Epstein-Barr virus and the origin of Hodgkin lymphoma.

Vockerodt M, Cader FZ, Shannon-Lowe C, Murray P - Chin J Cancer (2014)

Potential role for collagen in activating the oncogenic functions of LMP1.LMP1 can induce expression of the collagen receptor, discoidin domain receptor 1 (DDR1), in the normal EBV-infected GC B cell (indicated by red arrow). During a chronic inflammatory response, collagen is deposited in the microenvironment of the EBV-infected cell and can activate DDR1, leading to growth-promoting signaling.
© Copyright Policy
Related In: Results  -  Collection

License
Show All Figures
getmorefigures.php?uid=PMC4308654&req=5

cjc-33-12-591-g002: Potential role for collagen in activating the oncogenic functions of LMP1.LMP1 can induce expression of the collagen receptor, discoidin domain receptor 1 (DDR1), in the normal EBV-infected GC B cell (indicated by red arrow). During a chronic inflammatory response, collagen is deposited in the microenvironment of the EBV-infected cell and can activate DDR1, leading to growth-promoting signaling.
Mentions: In addition to regulating EBV expression, there is emerging evidence that the microenvironment can also modulate the function of individual virus proteins. For example, we have shown that LMP1 can induce the expression of the collagen receptor, discoidin domain receptor 1 (DDR1). This is important because collagen is a major constituent of the chronic inflammatory microenvironment of cHL[79]–[82]. Ligation of DDR1 by collagen promotes the survival of lymphoma cells in vitro, suggesting that the excess collagen present in lymphomas could drive some oncogenic functions of LMP1[82] (Figure 2). Changes to the microenvironment of the infected B cell might help to explain why on the one hand LMP1 expression in the asymptomatic host provides only those signals required to drive the differentiation of EBV-infected GC B cells, yet on the other hand, LMP1 has potentially oncogenic functions. An important area of future research will be to unravel the complex interactions between the EBV-infected B cell and its microenvironment and to determine how disruption or modification of these interactions might be tumor-promoting.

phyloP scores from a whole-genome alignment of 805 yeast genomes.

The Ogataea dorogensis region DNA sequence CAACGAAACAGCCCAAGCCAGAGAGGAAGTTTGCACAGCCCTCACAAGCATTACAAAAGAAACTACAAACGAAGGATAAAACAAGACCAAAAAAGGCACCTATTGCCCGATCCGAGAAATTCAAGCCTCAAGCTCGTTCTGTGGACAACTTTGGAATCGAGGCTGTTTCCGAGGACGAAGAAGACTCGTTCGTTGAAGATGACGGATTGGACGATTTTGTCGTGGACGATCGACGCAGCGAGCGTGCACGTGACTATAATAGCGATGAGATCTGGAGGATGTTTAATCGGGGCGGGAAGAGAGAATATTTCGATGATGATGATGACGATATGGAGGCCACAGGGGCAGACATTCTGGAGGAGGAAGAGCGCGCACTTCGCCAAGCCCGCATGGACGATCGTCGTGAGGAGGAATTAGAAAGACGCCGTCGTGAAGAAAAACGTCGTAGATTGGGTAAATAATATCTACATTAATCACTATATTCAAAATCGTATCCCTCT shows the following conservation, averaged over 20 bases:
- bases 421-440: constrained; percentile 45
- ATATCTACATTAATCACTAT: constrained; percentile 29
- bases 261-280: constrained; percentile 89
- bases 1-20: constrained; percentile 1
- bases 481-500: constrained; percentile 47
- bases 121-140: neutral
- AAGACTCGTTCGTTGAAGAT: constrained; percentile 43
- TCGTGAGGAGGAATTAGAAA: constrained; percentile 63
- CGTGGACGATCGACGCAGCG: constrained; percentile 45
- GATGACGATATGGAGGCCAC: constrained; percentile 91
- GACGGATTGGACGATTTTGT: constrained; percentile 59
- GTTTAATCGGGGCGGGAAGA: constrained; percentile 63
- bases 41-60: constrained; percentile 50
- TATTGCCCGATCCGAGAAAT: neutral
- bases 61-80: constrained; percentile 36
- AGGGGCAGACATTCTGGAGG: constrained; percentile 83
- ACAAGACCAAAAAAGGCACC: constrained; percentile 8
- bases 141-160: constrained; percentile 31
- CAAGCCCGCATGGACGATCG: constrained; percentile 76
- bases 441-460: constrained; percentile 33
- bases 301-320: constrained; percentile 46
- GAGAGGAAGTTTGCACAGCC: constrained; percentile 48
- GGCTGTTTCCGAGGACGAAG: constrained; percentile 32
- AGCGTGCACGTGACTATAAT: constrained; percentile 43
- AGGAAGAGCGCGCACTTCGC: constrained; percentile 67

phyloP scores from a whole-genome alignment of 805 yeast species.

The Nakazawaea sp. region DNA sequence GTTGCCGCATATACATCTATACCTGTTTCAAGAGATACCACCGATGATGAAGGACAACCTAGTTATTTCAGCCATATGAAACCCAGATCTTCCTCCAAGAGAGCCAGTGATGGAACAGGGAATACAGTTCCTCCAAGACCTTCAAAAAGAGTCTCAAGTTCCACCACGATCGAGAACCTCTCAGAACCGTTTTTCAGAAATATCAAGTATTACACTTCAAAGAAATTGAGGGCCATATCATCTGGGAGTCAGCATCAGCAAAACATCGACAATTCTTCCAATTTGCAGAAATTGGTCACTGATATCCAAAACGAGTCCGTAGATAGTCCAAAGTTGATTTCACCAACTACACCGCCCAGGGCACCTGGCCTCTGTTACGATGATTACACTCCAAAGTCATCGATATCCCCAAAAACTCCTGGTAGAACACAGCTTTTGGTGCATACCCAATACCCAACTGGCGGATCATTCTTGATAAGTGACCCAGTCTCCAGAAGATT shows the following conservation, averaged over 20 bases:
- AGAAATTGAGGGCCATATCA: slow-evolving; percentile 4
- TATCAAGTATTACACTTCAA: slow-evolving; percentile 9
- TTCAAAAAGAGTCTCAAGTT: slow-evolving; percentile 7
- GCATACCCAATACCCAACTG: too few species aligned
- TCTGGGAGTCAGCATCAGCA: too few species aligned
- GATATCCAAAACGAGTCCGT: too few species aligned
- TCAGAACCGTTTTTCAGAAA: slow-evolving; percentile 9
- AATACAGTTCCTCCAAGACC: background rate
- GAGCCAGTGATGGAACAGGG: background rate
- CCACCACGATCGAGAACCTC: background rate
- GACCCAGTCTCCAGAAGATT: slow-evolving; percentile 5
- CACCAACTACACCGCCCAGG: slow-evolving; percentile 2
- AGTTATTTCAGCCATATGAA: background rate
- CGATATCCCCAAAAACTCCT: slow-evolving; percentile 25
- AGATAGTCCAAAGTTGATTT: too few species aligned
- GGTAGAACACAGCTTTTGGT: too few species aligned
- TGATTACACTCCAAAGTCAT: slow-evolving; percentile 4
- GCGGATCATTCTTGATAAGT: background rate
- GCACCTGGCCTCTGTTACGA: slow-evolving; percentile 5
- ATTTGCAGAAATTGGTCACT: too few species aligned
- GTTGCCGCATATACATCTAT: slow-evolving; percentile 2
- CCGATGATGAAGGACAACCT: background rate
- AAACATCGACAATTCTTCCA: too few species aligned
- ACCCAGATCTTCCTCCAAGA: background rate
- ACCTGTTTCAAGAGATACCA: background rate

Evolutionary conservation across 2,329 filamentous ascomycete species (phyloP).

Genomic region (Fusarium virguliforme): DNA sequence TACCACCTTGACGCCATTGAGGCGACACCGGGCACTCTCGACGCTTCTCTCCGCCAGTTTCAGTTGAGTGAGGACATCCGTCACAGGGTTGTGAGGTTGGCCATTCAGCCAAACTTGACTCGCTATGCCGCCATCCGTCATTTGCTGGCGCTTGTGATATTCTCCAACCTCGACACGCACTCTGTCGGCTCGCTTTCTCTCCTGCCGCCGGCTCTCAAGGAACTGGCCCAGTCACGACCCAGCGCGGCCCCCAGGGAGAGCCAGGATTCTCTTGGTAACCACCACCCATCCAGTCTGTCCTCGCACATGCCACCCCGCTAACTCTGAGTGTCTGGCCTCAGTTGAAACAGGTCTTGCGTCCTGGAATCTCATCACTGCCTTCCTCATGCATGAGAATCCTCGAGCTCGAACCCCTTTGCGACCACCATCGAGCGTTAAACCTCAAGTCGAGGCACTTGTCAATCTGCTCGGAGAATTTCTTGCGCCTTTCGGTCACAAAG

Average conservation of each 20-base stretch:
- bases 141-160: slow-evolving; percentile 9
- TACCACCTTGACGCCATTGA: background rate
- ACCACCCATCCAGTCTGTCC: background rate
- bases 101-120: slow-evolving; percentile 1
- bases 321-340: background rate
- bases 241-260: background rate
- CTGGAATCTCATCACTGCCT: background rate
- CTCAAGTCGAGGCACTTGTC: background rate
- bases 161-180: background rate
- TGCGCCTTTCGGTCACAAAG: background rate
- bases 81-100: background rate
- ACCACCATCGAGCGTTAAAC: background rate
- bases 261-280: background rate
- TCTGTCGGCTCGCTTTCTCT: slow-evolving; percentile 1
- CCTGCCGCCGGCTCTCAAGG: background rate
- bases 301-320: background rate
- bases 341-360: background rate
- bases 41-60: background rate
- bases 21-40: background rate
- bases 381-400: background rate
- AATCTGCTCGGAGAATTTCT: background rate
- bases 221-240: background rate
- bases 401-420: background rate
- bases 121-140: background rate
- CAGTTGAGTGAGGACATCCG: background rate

Bottom Line: Although Epstein-Barr virus (EBV) is present in the malignant Hodgkin/Reed-Sternberg (HRS) cells of a proportion of cases of classical Hodgkin lymphoma (cHL), how the virus contributes to the pathogenesis of this disease remains poorly defined.It is clear from the studies of other EBV-associated cancers that the virus is usually not sufficient for tumor development and that other oncogenic co-factors are required.This article reviews what is known about the contribution of EBV to the pathogenesis of cHL and focuses on emerging evidence implicating chronic inflammation as a potential oncogenic co-factor in this malignancy.

View Article: PubMed Central - PubMed

Affiliation: School of Cancer Sciences, University of Birmingham, Birmingham, B15 2TT, the United Kingdom. p.g.murray@bham.ac.uk.

ABSTRACT
Although Epstein-Barr virus (EBV) is present in the malignant Hodgkin/Reed-Sternberg (HRS) cells of a proportion of cases of classical Hodgkin lymphoma (cHL), how the virus contributes to the pathogenesis of this disease remains poorly defined. It is clear from the studies of other EBV-associated cancers that the virus is usually not sufficient for tumor development and that other oncogenic co-factors are required. This article reviews what is known about the contribution of EBV to the pathogenesis of cHL and focuses on emerging evidence implicating chronic inflammation as a potential oncogenic co-factor in this malignancy.

Show MeSH
Related in: MedlinePlus